March 1, 2024

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We believe philanthropy is entering a whole new era and we are excited about the new year ahead. So, what will 2022 bring? Which trends will shape the philanthropic landscape? And, what else will it take to reach the UN Sustainable Development Goals (SDGs)? Let us share the trends that we believe our clients and philanthropists will be focusing on:
In the last few years, we have seen different groups of stakeholders coming together to build strategic partnerships, address issues jointly or pool their resources. (UBS)
Trend 1: Trust-based philanthropy
Trust-based philanthropy is rooted in values that help build mutually accountable relationships – similar to the way management teams often work towards shared objectives. The pandemic has accelerated the way philanthropists operate. Working within the context of a crisis, they have had to demonstrate more flexibility and trust vis-à-vis the implementing-partners – giving partners more leeway in how they are spending their grants. Thanks to high-profile philanthropists like MacKenzie Scott trailblazing the way, we believe that this trend is here to stay and that we will see more philanthropists following this movement.
Trend 2: Adding a lens
How can philanthropists unpack the myriad of issues they are concerned about and make the choices about where to focus their efforts? Given the interconnectivity between many of the issues, philanthropists can choose to add an extra lens to their giving without losing the focus for the issue they care most about – addressing several issues at the same time. Adding lenses, like gender equality for example, allows philanthropists to improve educational outcome and address gender-related issues topics like menstrual health, prevention of violence against girls, forced early marriage in the context of their education intervention.
Adding a lens not only means tailoring the intervention, but also setting up specific key performance indicators to measure how impactful their programs are on both education and interconnected issues within that setting, such as girls, people with disabilities or climate for example.
Trend 3: More Collective Giving
The world’s issues are too big and too complex for one person to address alone. In the last few years, we have seen different groups of stakeholders coming together to build strategic partnerships, address issues jointly or pool their resources. One way to do this is through collective giving circles, which allow like-minded individuals to pool their time, resources and knowledge to focus on a topic that jointly concerns them. We expect that this type of philanthropy will continue to grow as the big numbers are mobilized, important connections made and proven successes are realized – inspiring others to put their egos aside and team up.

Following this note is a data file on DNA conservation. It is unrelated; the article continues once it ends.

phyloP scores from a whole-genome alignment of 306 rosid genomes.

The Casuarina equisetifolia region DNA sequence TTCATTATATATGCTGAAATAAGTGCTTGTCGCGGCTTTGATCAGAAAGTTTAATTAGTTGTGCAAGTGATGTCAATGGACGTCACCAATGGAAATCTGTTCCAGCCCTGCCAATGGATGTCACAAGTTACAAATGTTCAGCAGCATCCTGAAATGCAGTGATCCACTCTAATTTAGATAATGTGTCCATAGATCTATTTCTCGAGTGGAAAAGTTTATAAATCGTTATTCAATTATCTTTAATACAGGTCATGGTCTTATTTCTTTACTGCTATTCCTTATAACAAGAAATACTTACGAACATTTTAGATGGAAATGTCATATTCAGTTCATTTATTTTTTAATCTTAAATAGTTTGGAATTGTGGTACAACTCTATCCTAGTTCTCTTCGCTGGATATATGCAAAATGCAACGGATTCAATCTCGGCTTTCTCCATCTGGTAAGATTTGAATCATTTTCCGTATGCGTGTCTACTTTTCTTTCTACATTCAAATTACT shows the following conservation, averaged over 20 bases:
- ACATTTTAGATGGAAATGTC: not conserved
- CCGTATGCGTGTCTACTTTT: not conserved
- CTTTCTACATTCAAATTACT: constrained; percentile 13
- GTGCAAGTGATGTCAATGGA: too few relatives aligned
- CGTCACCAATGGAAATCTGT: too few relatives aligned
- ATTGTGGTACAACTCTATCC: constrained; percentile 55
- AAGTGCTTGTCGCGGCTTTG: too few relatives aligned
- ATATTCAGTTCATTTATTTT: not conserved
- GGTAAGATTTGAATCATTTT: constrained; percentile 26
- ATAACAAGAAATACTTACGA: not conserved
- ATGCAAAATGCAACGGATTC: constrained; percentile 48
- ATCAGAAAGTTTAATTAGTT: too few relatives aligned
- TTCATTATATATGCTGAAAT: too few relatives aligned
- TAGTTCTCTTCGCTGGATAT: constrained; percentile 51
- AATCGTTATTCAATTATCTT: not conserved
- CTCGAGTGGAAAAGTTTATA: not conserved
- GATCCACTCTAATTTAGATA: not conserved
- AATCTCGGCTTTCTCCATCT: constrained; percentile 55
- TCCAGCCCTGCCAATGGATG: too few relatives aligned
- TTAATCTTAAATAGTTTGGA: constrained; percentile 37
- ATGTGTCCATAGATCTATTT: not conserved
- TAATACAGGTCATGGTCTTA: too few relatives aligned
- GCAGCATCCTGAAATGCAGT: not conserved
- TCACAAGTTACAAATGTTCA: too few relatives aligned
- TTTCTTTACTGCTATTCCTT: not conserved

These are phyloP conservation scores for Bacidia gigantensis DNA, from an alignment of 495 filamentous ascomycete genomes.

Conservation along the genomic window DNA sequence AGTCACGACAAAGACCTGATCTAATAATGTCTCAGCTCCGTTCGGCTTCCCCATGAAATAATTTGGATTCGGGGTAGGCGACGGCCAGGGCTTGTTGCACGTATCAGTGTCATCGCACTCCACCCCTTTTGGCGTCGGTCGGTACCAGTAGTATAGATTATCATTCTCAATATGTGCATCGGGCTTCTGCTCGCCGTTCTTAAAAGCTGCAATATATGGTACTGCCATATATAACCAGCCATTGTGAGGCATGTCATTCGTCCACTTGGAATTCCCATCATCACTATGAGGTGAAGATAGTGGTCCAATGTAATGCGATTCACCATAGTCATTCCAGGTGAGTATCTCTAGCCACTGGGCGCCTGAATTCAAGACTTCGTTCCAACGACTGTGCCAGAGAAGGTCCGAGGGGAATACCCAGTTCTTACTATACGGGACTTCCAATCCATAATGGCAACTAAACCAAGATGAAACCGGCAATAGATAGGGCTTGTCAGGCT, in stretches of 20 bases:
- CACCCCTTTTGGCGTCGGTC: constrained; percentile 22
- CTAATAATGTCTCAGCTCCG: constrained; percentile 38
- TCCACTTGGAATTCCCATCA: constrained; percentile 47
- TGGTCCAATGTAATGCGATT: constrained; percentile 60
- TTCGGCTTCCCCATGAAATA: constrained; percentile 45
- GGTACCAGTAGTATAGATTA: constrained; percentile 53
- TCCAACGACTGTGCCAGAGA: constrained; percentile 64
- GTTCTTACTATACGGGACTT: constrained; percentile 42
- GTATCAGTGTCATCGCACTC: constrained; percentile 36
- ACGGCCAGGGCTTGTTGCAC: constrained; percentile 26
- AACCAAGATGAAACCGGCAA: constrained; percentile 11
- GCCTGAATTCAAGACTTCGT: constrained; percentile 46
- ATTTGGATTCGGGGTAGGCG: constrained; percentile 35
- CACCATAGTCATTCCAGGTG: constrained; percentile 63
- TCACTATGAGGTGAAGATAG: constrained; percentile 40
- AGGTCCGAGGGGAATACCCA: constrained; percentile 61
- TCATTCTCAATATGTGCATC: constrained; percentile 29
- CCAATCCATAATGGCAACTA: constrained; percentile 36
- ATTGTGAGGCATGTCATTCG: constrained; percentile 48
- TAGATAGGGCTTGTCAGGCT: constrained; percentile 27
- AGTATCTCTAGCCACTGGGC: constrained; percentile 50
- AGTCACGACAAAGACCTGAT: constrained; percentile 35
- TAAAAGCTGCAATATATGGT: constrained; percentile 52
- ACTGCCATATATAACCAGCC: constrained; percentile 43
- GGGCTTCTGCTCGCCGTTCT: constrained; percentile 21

Trend 4: Social Finance
While it is crucial to attract more capital to address social and environmental issues, deploying it effectively and more sustainably is equally essential. This has led to the development of blended finance approaches where the borders between the investment and the philanthropy worlds are blurred. Social finance, for example, is an approach to investment that focuses explicitly on generating (social) impact. It incentivizes and rewards the delivery of results, thereby putting impact first. Its rise is driven by the growing recognition that in order to solve the world’s most complex and intractable social and environmental challenges, a stronger focus on impact is required from investors. This requires tackling root causes, putting the benefit to the individual at the center of solutions, focusing on a rigorous and transparent measurement of results, and helping impactful local models become financially sustainable. For even greater impact, social finance can foster new partnerships with private investors to grow the funding pool available to scale and catalyze impact-oriented innovations.
Trend 5: Diversity of thinking
Philanthropy has seen an acceleration towards more diversity, equity and inclusion. We’ve seen more diversity among professionals in the philanthropic sector between 2018 and 20201 – including more women leading important philanthropic efforts and talent from minority groups and overlooked communities being better represented at the table where grants are being made. This effort towards more inclusiveness is changing power and interpersonal dynamics, and is calling for more self-reflection by the organizations, their boards and management about how they do their work, where and with whom. Ultimately, we can expect more people to confront their biases and make sure innovation in problem-solving is maximized through diverse talent applying their experiences and perspectives in tackling philanthropic issues.
Main contributor: UBS Editorial
For more 2022 philanthropy trends, see the original blog Ten trends for Philanthropy in 2022.
Click here for more on UBS Philanthropy.
Review code: IS2200793
This article is for informational and educational purposes only and should not be relied upon as investment advice or the basis for making any investment decisions. The views and opinions expressed may not be those of UBS Financial Services Inc. UBS Financial Services Inc. does not verify and does not guarantee the accuracy or completeness of the information presented.
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